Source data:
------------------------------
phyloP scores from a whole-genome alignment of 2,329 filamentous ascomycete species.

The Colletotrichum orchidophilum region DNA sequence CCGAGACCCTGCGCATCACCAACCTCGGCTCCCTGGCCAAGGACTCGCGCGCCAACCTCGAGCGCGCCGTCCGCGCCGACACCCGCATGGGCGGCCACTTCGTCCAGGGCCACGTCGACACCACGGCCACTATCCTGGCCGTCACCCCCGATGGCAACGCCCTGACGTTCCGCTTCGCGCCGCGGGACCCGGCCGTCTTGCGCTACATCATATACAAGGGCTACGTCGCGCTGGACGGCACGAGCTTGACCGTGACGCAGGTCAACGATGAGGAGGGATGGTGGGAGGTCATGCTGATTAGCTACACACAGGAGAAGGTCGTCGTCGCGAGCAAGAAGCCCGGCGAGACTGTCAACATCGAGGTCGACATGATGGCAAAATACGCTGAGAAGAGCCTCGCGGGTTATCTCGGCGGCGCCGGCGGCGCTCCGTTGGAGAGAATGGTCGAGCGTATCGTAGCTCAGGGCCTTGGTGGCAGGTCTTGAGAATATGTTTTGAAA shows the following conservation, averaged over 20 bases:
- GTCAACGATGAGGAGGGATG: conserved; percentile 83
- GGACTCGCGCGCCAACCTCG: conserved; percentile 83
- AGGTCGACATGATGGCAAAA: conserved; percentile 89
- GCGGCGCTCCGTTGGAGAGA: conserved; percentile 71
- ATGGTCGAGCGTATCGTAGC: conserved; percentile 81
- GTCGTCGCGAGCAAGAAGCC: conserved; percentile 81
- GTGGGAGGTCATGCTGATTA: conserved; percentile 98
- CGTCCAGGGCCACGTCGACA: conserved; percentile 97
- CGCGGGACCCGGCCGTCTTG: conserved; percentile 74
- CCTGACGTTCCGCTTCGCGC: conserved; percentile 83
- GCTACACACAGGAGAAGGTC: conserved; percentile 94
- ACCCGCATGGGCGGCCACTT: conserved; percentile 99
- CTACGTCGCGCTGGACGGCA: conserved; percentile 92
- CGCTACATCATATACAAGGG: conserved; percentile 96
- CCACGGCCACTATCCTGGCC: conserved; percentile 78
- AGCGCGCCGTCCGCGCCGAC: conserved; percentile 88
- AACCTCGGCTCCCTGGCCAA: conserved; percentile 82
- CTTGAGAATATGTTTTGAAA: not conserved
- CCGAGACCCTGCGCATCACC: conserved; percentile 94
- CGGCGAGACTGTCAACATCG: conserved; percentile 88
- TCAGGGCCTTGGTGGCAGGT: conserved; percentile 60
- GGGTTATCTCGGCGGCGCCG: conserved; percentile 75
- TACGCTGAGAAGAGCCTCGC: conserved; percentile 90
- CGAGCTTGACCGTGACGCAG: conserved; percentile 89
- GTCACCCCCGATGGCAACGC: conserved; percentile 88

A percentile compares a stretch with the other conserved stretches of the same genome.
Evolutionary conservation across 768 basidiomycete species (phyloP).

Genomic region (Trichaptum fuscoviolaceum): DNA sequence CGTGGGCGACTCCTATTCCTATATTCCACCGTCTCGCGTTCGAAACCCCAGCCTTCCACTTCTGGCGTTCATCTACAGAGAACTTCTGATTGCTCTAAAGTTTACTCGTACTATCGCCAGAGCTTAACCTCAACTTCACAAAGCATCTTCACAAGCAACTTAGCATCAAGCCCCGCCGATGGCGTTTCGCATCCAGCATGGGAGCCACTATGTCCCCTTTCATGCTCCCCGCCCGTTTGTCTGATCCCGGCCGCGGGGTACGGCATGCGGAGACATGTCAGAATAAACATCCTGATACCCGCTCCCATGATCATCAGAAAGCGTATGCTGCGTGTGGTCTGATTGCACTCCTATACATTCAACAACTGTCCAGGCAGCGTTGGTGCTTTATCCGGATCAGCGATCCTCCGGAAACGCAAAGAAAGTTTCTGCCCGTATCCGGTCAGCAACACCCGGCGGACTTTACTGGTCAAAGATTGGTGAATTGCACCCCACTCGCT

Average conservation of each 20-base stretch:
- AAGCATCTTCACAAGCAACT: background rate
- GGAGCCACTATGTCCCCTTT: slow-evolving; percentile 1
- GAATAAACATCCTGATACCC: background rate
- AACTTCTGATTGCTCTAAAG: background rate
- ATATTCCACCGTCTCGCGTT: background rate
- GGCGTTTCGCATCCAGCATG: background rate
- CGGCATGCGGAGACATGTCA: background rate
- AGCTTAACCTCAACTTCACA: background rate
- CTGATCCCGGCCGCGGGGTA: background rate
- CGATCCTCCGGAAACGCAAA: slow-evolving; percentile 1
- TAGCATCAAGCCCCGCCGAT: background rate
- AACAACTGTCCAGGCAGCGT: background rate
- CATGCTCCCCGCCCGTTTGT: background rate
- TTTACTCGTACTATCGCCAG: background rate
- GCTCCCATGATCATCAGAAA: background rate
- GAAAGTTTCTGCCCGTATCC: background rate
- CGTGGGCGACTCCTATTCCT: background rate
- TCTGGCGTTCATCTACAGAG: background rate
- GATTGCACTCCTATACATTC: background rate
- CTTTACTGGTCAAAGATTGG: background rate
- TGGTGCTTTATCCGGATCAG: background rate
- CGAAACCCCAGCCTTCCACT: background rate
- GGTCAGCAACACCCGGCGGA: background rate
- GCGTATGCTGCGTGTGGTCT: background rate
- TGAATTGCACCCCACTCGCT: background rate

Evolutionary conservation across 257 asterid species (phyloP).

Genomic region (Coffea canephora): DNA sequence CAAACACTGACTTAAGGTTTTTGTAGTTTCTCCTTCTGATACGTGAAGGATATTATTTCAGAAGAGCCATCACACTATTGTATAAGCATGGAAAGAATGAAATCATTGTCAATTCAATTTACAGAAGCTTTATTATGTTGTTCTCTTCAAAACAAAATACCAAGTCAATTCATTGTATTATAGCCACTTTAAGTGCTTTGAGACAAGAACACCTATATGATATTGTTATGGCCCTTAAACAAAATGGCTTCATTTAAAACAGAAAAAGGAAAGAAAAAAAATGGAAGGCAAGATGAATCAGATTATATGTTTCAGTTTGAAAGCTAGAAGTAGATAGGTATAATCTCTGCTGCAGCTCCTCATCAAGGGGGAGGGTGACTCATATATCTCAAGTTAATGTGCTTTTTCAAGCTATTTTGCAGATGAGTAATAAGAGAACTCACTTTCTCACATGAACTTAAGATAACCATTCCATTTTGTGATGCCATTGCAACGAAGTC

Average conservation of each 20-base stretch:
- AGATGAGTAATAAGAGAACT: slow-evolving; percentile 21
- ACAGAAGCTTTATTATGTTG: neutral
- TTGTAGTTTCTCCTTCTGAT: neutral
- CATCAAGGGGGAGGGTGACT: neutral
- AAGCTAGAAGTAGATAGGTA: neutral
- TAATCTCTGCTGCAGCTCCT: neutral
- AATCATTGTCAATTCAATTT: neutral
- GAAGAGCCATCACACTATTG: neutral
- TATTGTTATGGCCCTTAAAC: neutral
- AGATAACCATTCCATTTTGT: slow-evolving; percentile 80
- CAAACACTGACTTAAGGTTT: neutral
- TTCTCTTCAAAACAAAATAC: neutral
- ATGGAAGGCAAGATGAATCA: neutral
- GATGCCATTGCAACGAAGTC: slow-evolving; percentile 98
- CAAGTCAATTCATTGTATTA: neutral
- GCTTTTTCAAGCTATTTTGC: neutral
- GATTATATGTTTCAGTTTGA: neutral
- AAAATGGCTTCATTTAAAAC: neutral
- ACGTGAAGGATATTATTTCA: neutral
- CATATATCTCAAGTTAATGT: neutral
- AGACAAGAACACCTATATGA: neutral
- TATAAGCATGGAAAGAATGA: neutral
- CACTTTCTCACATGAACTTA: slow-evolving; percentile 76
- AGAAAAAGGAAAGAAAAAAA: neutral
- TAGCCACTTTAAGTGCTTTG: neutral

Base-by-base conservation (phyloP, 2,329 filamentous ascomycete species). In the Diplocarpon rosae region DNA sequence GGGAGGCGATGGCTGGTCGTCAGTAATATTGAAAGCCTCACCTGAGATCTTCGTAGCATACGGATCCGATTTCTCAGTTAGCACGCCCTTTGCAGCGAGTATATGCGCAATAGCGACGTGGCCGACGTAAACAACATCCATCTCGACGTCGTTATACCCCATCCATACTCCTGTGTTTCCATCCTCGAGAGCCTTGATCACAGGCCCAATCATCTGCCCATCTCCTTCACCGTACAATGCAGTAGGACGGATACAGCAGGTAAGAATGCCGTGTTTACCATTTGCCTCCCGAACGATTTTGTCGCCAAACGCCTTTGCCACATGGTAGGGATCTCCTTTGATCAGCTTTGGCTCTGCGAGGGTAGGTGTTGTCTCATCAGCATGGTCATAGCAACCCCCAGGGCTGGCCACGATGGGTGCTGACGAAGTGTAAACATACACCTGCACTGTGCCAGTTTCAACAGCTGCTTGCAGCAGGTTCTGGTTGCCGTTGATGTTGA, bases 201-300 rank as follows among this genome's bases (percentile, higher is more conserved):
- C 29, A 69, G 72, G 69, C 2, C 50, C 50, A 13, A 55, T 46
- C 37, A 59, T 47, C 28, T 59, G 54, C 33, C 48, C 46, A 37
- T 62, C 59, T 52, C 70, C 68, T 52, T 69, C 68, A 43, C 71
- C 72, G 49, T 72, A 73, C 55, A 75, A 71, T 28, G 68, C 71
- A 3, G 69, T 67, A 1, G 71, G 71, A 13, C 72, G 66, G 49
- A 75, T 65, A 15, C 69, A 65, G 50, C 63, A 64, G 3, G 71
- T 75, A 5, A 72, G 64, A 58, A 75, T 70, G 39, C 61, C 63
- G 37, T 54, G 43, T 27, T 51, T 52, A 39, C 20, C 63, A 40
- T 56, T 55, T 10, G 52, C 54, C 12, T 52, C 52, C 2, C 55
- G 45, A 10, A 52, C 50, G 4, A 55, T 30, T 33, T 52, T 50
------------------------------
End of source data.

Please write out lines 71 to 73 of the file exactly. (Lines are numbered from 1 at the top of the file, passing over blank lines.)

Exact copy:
- TTCTCTTCAAAACAAAATAC: neutral
- ATGGAAGGCAAGATGAATCA: neutral
- GATGCCATTGCAACGAAGTC: slow-evolving; percentile 98